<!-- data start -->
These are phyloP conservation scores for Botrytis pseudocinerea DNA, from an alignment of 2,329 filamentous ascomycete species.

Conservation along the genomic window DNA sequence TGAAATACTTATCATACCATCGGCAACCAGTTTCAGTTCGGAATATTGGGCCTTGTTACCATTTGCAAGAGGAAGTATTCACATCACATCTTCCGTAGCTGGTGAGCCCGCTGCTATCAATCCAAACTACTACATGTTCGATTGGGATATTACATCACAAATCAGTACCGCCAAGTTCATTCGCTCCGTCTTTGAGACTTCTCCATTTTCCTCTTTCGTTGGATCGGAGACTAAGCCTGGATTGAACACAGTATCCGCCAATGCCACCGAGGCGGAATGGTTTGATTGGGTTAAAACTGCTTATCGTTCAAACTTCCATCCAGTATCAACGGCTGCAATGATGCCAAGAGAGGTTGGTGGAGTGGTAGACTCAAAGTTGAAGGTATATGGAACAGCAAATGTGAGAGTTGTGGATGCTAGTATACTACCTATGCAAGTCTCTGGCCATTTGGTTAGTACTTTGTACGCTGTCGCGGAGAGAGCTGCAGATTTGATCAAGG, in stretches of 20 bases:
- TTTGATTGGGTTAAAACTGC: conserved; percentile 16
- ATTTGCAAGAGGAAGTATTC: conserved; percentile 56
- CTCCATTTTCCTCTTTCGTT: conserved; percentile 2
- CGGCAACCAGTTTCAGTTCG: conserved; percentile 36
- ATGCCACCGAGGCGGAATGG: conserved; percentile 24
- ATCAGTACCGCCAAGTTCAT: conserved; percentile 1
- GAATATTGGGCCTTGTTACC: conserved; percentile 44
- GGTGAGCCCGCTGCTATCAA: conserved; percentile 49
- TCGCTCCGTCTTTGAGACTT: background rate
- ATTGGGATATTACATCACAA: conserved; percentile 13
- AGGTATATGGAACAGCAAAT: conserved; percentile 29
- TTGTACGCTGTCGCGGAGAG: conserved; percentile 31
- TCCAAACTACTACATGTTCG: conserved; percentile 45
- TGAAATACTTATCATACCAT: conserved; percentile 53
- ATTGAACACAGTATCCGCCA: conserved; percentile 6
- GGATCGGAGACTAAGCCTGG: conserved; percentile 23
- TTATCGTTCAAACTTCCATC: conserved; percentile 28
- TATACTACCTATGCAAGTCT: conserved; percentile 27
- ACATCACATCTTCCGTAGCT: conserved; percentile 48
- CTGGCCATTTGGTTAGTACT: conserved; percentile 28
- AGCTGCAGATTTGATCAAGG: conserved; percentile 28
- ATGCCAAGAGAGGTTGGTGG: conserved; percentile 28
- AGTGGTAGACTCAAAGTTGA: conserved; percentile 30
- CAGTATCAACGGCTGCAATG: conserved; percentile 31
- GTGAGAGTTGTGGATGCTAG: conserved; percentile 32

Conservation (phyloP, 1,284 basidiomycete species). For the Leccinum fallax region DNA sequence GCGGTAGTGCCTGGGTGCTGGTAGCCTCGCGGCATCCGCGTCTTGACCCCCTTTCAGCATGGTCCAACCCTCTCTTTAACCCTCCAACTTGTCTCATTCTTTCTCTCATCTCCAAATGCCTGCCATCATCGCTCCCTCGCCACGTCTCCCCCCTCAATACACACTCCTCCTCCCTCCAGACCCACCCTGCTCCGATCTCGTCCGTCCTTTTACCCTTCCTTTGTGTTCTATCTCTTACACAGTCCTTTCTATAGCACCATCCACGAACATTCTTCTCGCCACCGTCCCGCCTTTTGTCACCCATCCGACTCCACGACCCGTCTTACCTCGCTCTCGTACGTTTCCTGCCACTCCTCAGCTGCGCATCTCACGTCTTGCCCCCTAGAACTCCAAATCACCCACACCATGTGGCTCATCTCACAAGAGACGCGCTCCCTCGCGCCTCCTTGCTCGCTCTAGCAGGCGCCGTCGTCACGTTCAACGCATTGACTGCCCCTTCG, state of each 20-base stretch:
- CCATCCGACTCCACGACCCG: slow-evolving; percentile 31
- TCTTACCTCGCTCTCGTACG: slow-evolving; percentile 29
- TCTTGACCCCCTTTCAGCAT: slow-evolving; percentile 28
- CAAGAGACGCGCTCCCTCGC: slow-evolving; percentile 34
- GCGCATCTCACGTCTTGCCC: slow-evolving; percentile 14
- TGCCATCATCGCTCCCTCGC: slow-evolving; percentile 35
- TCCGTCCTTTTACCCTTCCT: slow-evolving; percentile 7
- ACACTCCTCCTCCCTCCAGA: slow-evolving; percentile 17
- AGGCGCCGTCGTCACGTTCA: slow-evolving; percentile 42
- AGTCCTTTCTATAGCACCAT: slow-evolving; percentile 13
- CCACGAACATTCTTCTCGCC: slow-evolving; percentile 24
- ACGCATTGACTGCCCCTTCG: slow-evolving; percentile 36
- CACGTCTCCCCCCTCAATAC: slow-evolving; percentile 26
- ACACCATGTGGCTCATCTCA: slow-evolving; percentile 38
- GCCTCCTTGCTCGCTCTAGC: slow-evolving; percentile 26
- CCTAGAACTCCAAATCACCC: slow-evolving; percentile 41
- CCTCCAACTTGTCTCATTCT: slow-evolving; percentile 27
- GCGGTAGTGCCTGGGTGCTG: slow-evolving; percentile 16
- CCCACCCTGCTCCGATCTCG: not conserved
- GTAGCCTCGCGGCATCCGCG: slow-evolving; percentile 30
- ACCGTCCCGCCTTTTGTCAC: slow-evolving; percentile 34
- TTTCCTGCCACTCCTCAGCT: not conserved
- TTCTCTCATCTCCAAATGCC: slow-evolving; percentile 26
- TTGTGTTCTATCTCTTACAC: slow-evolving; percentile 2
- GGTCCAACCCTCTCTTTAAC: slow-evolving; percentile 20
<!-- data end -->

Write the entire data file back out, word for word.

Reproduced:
These are phyloP conservation scores for Botrytis pseudocinerea DNA, from an alignment of 2,329 filamentous ascomycete species.

Conservation along the genomic window DNA sequence TGAAATACTTATCATACCATCGGCAACCAGTTTCAGTTCGGAATATTGGGCCTTGTTACCATTTGCAAGAGGAAGTATTCACATCACATCTTCCGTAGCTGGTGAGCCCGCTGCTATCAATCCAAACTACTACATGTTCGATTGGGATATTACATCACAAATCAGTACCGCCAAGTTCATTCGCTCCGTCTTTGAGACTTCTCCATTTTCCTCTTTCGTTGGATCGGAGACTAAGCCTGGATTGAACACAGTATCCGCCAATGCCACCGAGGCGGAATGGTTTGATTGGGTTAAAACTGCTTATCGTTCAAACTTCCATCCAGTATCAACGGCTGCAATGATGCCAAGAGAGGTTGGTGGAGTGGTAGACTCAAAGTTGAAGGTATATGGAACAGCAAATGTGAGAGTTGTGGATGCTAGTATACTACCTATGCAAGTCTCTGGCCATTTGGTTAGTACTTTGTACGCTGTCGCGGAGAGAGCTGCAGATTTGATCAAGG, in stretches of 20 bases:
- TTTGATTGGGTTAAAACTGC: conserved; percentile 16
- ATTTGCAAGAGGAAGTATTC: conserved; percentile 56
- CTCCATTTTCCTCTTTCGTT: conserved; percentile 2
- CGGCAACCAGTTTCAGTTCG: conserved; percentile 36
- ATGCCACCGAGGCGGAATGG: conserved; percentile 24
- ATCAGTACCGCCAAGTTCAT: conserved; percentile 1
- GAATATTGGGCCTTGTTACC: conserved; percentile 44
- GGTGAGCCCGCTGCTATCAA: conserved; percentile 49
- TCGCTCCGTCTTTGAGACTT: background rate
- ATTGGGATATTACATCACAA: conserved; percentile 13
- AGGTATATGGAACAGCAAAT: conserved; percentile 29
- TTGTACGCTGTCGCGGAGAG: conserved; percentile 31
- TCCAAACTACTACATGTTCG: conserved; percentile 45
- TGAAATACTTATCATACCAT: conserved; percentile 53
- ATTGAACACAGTATCCGCCA: conserved; percentile 6
- GGATCGGAGACTAAGCCTGG: conserved; percentile 23
- TTATCGTTCAAACTTCCATC: conserved; percentile 28
- TATACTACCTATGCAAGTCT: conserved; percentile 27
- ACATCACATCTTCCGTAGCT: conserved; percentile 48
- CTGGCCATTTGGTTAGTACT: conserved; percentile 28
- AGCTGCAGATTTGATCAAGG: conserved; percentile 28
- ATGCCAAGAGAGGTTGGTGG: conserved; percentile 28
- AGTGGTAGACTCAAAGTTGA: conserved; percentile 30
- CAGTATCAACGGCTGCAATG: conserved; percentile 31
- GTGAGAGTTGTGGATGCTAG: conserved; percentile 32

Conservation (phyloP, 1,284 basidiomycete species). For the Leccinum fallax region DNA sequence GCGGTAGTGCCTGGGTGCTGGTAGCCTCGCGGCATCCGCGTCTTGACCCCCTTTCAGCATGGTCCAACCCTCTCTTTAACCCTCCAACTTGTCTCATTCTTTCTCTCATCTCCAAATGCCTGCCATCATCGCTCCCTCGCCACGTCTCCCCCCTCAATACACACTCCTCCTCCCTCCAGACCCACCCTGCTCCGATCTCGTCCGTCCTTTTACCCTTCCTTTGTGTTCTATCTCTTACACAGTCCTTTCTATAGCACCATCCACGAACATTCTTCTCGCCACCGTCCCGCCTTTTGTCACCCATCCGACTCCACGACCCGTCTTACCTCGCTCTCGTACGTTTCCTGCCACTCCTCAGCTGCGCATCTCACGTCTTGCCCCCTAGAACTCCAAATCACCCACACCATGTGGCTCATCTCACAAGAGACGCGCTCCCTCGCGCCTCCTTGCTCGCTCTAGCAGGCGCCGTCGTCACGTTCAACGCATTGACTGCCCCTTCG, state of each 20-base stretch:
- CCATCCGACTCCACGACCCG: slow-evolving; percentile 31
- TCTTACCTCGCTCTCGTACG: slow-evolving; percentile 29
- TCTTGACCCCCTTTCAGCAT: slow-evolving; percentile 28
- CAAGAGACGCGCTCCCTCGC: slow-evolving; percentile 34
- GCGCATCTCACGTCTTGCCC: slow-evolving; percentile 14
- TGCCATCATCGCTCCCTCGC: slow-evolving; percentile 35
- TCCGTCCTTTTACCCTTCCT: slow-evolving; percentile 7
- ACACTCCTCCTCCCTCCAGA: slow-evolving; percentile 17
- AGGCGCCGTCGTCACGTTCA: slow-evolving; percentile 42
- AGTCCTTTCTATAGCACCAT: slow-evolving; percentile 13
- CCACGAACATTCTTCTCGCC: slow-evolving; percentile 24
- ACGCATTGACTGCCCCTTCG: slow-evolving; percentile 36
- CACGTCTCCCCCCTCAATAC: slow-evolving; percentile 26
- ACACCATGTGGCTCATCTCA: slow-evolving; percentile 38
- GCCTCCTTGCTCGCTCTAGC: slow-evolving; percentile 26
- CCTAGAACTCCAAATCACCC: slow-evolving; percentile 41
- CCTCCAACTTGTCTCATTCT: slow-evolving; percentile 27
- GCGGTAGTGCCTGGGTGCTG: slow-evolving; percentile 16
- CCCACCCTGCTCCGATCTCG: not conserved
- GTAGCCTCGCGGCATCCGCG: slow-evolving; percentile 30
- ACCGTCCCGCCTTTTGTCAC: slow-evolving; percentile 34
- TTTCCTGCCACTCCTCAGCT: not conserved
- TTCTCTCATCTCCAAATGCC: slow-evolving; percentile 26
- TTGTGTTCTATCTCTTACAC: slow-evolving; percentile 2
- GGTCCAACCCTCTCTTTAAC: slow-evolving; percentile 20